Use this URL to cite or link to this record in EThOS: https://ethos.bl.uk/OrderDetails.do?uin=uk.bl.ethos.790196
Title: Microstructural imaging of the human spinal cord with advanced diffusion MRI
Author: Grussu, F.
ISNI:       0000 0004 8503 6714
Awarding Body: UCL (University College London)
Current Institution: University College London (University of London)
Date of Award: 2016
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Abstract:
The aim of this PhD thesis is to advance the state-of-the-art of spinal cord magnetic resonance imaging (MRI) in multiple sclerosis (MS), a demyelinating, inflammatory and neurodegenerative disease of the central nervous system. Neurite orientation dispersion and density imaging (NODDI) is a recent diffusion-weighted (DW) MRI technique that provides indices of density and orientation dispersion of neuronal processes. These could be new useful biomarkers for the spinal cord, since they could better characterise overall, widespread MS pathology than conventional metrics. In this thesis, we test innovative clinically feasible acquisitions as well as signal analysis methods to study the potential of NODDI for the spinal cord. We also design and run computer simulations that corroborate our in vivo findings. Furthermore, we compare NODDI metrics to quantitative histological features, with the aim of validating their specificity. The thesis is divided in two parts. In the first part, in vivo experiments are described. Specific objectives are: i) to demonstrate the feasibility of performing NODDI in the spinal cord and in clinical settings; ii) to study the possibility of extracting with new approaches such as NODDI more specific microstructural information from standard DW acquisitions; iii) to assess how features typical of spinal cord microstructure, such as presence of large axons, influence NODDI metrics. In the second part of the thesis, ex vivo experiments are discussed. Their objective is the validation of the specificity of NODDI metrics via comparison to quantitative histology in post mortem spinal cord tissue. The experiments required the implementation of high-field DW scans as well as histological procedures and complex analysis pipelines. The results of this thesis contribute to current scientific knowledge. They prove that NODDI offers new opportunities to study how neurodegenerative diseases such as MS alter neural tissue complexity. We showed for the first time that NODDI can be performed in the spinal cord in vivo and in clinical scans. We also demonstrated that NODDI analysis of standard DW data is challenging, and quantified how the presence of large axons in the spinal cord influences NODDI metrics. Lastly, our ex vivo data highlight that unlike routine DW MRI methods, NODDI can detect reliably pathological variations of neurite orientation dispersion. NODDI is also sensitive to the density of axons and dendrites, but can not fully resolve axonal loss and demyelination in MS. We believe that the technique is a key element of a more general multi-modal MRI approach, which is necessary to obtain a complete description of complex diseases such as MS.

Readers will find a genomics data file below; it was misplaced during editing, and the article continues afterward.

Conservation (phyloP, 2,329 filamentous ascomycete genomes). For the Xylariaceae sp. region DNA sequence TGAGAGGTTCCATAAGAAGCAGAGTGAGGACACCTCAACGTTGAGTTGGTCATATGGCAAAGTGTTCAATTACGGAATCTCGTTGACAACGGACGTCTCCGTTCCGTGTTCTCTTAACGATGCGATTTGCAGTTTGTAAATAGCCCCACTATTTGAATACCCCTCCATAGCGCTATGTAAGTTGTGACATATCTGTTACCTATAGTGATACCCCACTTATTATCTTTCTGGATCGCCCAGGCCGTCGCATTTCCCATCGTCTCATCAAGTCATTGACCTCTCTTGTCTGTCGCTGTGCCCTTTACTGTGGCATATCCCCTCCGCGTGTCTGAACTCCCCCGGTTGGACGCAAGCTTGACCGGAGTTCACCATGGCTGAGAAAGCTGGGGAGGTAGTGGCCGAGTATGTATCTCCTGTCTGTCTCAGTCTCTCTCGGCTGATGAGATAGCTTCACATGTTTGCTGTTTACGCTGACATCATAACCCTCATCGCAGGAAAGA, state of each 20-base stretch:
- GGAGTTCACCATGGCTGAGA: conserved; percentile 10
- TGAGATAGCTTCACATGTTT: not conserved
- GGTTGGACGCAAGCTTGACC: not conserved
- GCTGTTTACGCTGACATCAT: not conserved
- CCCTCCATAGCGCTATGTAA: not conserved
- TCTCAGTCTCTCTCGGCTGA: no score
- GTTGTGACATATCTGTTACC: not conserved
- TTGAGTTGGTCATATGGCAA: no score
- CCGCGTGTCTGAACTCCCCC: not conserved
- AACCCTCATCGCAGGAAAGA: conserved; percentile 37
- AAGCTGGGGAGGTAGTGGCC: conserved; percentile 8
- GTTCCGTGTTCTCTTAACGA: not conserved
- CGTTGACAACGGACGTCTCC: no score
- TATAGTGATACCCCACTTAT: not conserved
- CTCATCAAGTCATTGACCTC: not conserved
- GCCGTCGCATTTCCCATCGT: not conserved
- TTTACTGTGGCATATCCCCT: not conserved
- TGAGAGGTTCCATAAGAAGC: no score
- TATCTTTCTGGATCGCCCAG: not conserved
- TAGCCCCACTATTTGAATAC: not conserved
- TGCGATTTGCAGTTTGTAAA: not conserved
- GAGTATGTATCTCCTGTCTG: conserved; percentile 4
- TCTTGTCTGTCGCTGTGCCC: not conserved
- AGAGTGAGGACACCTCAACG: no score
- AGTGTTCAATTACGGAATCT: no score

Supervisor: Wheeler-Kingshott, C. ; Alexander, D. Sponsor: Not available
Qualification Name: Thesis (Ph.D.) Qualification Level: Doctoral
EThOS ID: uk.bl.ethos.790196  DOI: Not available
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